Do Ketogenic Diets Help You Lose Weight?

 Clare Collins and Rebecca WilliamsAre ketogenic diets effective for weight loss? The answer depends on whether it achieves a reduction in total kilojoule intake or not.

What is a ketogenic diet?

A classical ketogenic diet follows a strict ratio for total grams of fat to combined grams of carbohydrate and protein and typically has 80-90% of total kilojoules coming from fat, which is very high fat. Carbohydrate intake varies from 20 to 50 grams a day, or 5-10% of total energy, while protein intakes are moderate.

The difference between a strict ketogenic diet and diets that are described as low-carb is that ketogenic diets specifically aim to achieve elevated blood levels of ketone bodies which are chemicals produced as a consequence of your body burning fat. Hence general low-carb diets are not as high in fat as classical ketogenic diets.

Research on the use of classical ketogenic diets for weight loss is limited. But there are many studies that compare lower-carb diets to other approaches.

These show that aiming for a carbohydrate restriction of 20-30 grams a day, without setting a daily kilojoule target, leads to 2-4 kilograms greater weight loss compared to a low kilojoule diet, in studies up to six months.

In longer studies with follow-up between one to five years there is no difference in weight loss. A review of weight loss diets with a moderate carbohydrate restriction (45% or less of total energy intake) compared to low fat diets (under 30% fat) found they were equally effective in reducing body weight in studies from six months to two years.

How much carbohydrate do we eat?

In Australia, current carbohydrate intakes range from approximately 210 to 260 grams a day, or about 45% of total energy intake. More than a third of what Australians currently eat comes from discretionary, or “junk” foods. It is definitely a good idea to cut down on discretionary foods. These are commonly ultra-processed and contain refined carbohydrates and include burgers, chips, pizza, crumbed foods, biscuits, cake, pastry, lollies, cordial, sugar sweetened juices and soft drink.

The problem is most people do not eat enough minimally processed, nutrient rich foods that contain carbohydrate, like legumes, wholegrain breads, cereals and other grains, vegetables, fruit, nuts, milk and yoghurt. These foods contain important nutrients, from dietary fibre, to B vitamins, and minerals and trace elements like iron, zinc, magnesium, calcium, selenium and iodine.

Your body needs these nutrients for digestion, metabolism, growth and repair of cells and to help protect the brain, heart, muscles and nerves.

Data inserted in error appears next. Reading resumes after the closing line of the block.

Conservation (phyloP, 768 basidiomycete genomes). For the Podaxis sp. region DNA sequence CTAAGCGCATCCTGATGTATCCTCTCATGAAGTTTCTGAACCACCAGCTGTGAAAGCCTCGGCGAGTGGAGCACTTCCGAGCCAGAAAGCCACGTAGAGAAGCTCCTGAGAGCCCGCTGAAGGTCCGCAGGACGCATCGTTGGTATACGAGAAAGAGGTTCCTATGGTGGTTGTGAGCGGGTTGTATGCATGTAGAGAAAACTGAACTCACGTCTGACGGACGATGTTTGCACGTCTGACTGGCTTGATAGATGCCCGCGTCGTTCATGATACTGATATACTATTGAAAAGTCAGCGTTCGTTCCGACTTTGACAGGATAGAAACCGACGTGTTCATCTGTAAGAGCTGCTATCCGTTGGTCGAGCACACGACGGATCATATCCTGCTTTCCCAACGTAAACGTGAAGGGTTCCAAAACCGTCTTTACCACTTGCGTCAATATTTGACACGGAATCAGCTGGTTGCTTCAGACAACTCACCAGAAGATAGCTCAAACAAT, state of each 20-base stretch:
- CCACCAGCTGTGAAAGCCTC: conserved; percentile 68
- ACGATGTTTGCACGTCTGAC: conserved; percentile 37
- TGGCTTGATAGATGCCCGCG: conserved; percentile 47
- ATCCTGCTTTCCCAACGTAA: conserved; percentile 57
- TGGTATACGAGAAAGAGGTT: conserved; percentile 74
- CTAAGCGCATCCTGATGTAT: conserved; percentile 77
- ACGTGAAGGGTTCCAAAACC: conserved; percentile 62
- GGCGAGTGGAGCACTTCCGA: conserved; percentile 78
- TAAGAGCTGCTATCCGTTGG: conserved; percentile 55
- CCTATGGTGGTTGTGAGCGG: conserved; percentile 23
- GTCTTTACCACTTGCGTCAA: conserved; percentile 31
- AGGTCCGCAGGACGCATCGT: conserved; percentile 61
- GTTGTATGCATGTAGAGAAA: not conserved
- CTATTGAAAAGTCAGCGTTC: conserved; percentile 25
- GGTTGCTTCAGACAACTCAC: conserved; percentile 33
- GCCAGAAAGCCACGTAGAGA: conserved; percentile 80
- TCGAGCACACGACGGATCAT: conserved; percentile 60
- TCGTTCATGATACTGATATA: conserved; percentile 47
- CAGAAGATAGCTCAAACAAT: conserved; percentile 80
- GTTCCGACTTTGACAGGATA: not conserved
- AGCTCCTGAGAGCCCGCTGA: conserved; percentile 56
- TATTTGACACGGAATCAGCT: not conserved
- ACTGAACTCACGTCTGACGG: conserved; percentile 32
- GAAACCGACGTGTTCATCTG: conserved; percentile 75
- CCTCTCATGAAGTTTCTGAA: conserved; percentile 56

What happens when you go on a ketogenic diet to lose weight?

If you severely limit all foods that contain carbohydrate, such as during a ketogenic diet, you end up cutting out many foods. This means you eat less total kilojoules and therefore lose weight.

Whether you follow a classical ketogenic diet or a very low energy diet you may end up producing “ketone bodies”, which may help with weight loss, particularly fat mass.

Carbohydrate provides the body with its major source of fuel, like petrol fuels a car. Your body has a store of carbohydrate in the liver and muscles called glycogen. When glycogen stores are low your body switches to burning fat, which leads to production of ketone bodies.

Glycogen becomes limited when your total energy intake is very low, such as during a strict weight loss diet, a fast, or when you do not eat foods containing carbohydrate. This means your body burns the fat you eat, as well as body fat, leading to a loss of stored body fat. You still produce small amounts of glucose through a process called gluconeogenesis by breaking down protein and some fat.

Ketogenic diets and appetite

A systematic review evaluated how people perceived their appetite before and during a very low energy diet that contained less than 3,300 kilojoules a day or a ketogenic low carbohydrate diet containing less than 10% energy from carbohydrate (50 grams or less per day). Those following the very low energy diet reported less hunger and greater fullness and satiety during weight loss, while those following the ketogenic diet reported feeling less hunger and having less desire to eat. The authors concluded that although the absolute change in subjective appetite ratings were small, they were important in terms of helping people stick to a weight loss diet.

One research study followed 18 obese men during eight weeks of a ketogenic very low energy diet of 2300-2700 kilojoules per day, followed by four weeks of weight maintenance. They measured changes in appetite and blood concentrations of appetite hormones and ketones.

While hunger increased significantly by day three and up until the men lost 5% of their starting body weight, it did not get worse after that while they were dieting. Once they increased their food intake during maintenance, they had an increase in hunger. The good news was that while they were producing ketones, they appeared to be able to tolerate feeling hungry.

Ketogenic diets and weight loss

One randomised controlled trial randomly allocated 45 obese adults to either a ketogenic low energy diet of 2500-300 kilojoules per day for about two months or a low kilojoule diet where total daily energy intake was reduced by 10%.

As you would expect, those in the low energy group lost significantly more weight after one year. After two years, and accounting for those who dropped out, both groups lost weight (low energy 7 kg versus 5.3 kg low kilojoule). Of note was that a greater number in the low energy group lost 5% or more of their initial body weight at 12 months.